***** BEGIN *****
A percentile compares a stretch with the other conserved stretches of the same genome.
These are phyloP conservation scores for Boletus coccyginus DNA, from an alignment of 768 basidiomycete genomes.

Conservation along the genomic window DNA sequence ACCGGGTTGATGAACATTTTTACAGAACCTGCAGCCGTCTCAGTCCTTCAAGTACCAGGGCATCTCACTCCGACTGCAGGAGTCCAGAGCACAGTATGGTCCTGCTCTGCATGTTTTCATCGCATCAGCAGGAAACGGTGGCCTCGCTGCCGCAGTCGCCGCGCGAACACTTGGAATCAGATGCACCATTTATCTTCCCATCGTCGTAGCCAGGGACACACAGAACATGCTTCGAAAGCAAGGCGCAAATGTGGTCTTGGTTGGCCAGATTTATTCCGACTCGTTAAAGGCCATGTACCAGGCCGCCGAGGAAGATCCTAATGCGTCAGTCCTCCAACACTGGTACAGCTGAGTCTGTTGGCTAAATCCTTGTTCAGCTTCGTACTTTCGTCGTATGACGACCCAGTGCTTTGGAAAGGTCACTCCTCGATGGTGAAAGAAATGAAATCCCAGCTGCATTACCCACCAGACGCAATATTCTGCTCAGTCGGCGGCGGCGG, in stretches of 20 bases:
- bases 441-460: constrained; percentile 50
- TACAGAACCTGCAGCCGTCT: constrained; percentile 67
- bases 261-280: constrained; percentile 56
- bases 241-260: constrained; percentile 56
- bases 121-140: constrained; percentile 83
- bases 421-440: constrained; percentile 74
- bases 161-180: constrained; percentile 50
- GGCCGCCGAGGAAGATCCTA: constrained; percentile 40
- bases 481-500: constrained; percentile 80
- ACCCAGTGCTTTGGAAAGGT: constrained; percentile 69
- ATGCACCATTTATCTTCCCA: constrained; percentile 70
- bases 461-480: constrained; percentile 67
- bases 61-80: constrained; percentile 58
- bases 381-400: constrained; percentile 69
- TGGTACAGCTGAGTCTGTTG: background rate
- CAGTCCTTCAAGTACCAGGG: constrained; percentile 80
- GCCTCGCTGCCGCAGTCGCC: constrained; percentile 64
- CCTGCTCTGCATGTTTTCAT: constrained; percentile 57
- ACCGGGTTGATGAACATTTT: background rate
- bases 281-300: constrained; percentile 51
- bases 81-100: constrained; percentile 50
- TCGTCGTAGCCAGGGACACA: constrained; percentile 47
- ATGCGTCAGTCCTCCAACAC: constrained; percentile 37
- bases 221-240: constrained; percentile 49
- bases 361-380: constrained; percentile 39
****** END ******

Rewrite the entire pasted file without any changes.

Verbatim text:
A percentile compares a stretch with the other conserved stretches of the same genome.
These are phyloP conservation scores for Boletus coccyginus DNA, from an alignment of 768 basidiomycete genomes.

Conservation along the genomic window DNA sequence ACCGGGTTGATGAACATTTTTACAGAACCTGCAGCCGTCTCAGTCCTTCAAGTACCAGGGCATCTCACTCCGACTGCAGGAGTCCAGAGCACAGTATGGTCCTGCTCTGCATGTTTTCATCGCATCAGCAGGAAACGGTGGCCTCGCTGCCGCAGTCGCCGCGCGAACACTTGGAATCAGATGCACCATTTATCTTCCCATCGTCGTAGCCAGGGACACACAGAACATGCTTCGAAAGCAAGGCGCAAATGTGGTCTTGGTTGGCCAGATTTATTCCGACTCGTTAAAGGCCATGTACCAGGCCGCCGAGGAAGATCCTAATGCGTCAGTCCTCCAACACTGGTACAGCTGAGTCTGTTGGCTAAATCCTTGTTCAGCTTCGTACTTTCGTCGTATGACGACCCAGTGCTTTGGAAAGGTCACTCCTCGATGGTGAAAGAAATGAAATCCCAGCTGCATTACCCACCAGACGCAATATTCTGCTCAGTCGGCGGCGGCGG, in stretches of 20 bases:
- bases 441-460: constrained; percentile 50
- TACAGAACCTGCAGCCGTCT: constrained; percentile 67
- bases 261-280: constrained; percentile 56
- bases 241-260: constrained; percentile 56
- bases 121-140: constrained; percentile 83
- bases 421-440: constrained; percentile 74
- bases 161-180: constrained; percentile 50
- GGCCGCCGAGGAAGATCCTA: constrained; percentile 40
- bases 481-500: constrained; percentile 80
- ACCCAGTGCTTTGGAAAGGT: constrained; percentile 69
- ATGCACCATTTATCTTCCCA: constrained; percentile 70
- bases 461-480: constrained; percentile 67
- bases 61-80: constrained; percentile 58
- bases 381-400: constrained; percentile 69
- TGGTACAGCTGAGTCTGTTG: background rate
- CAGTCCTTCAAGTACCAGGG: constrained; percentile 80
- GCCTCGCTGCCGCAGTCGCC: constrained; percentile 64
- CCTGCTCTGCATGTTTTCAT: constrained; percentile 57
- ACCGGGTTGATGAACATTTT: background rate
- bases 281-300: constrained; percentile 51
- bases 81-100: constrained; percentile 50
- TCGTCGTAGCCAGGGACACA: constrained; percentile 47
- ATGCGTCAGTCCTCCAACAC: constrained; percentile 37
- bases 221-240: constrained; percentile 49
- bases 361-380: constrained; percentile 39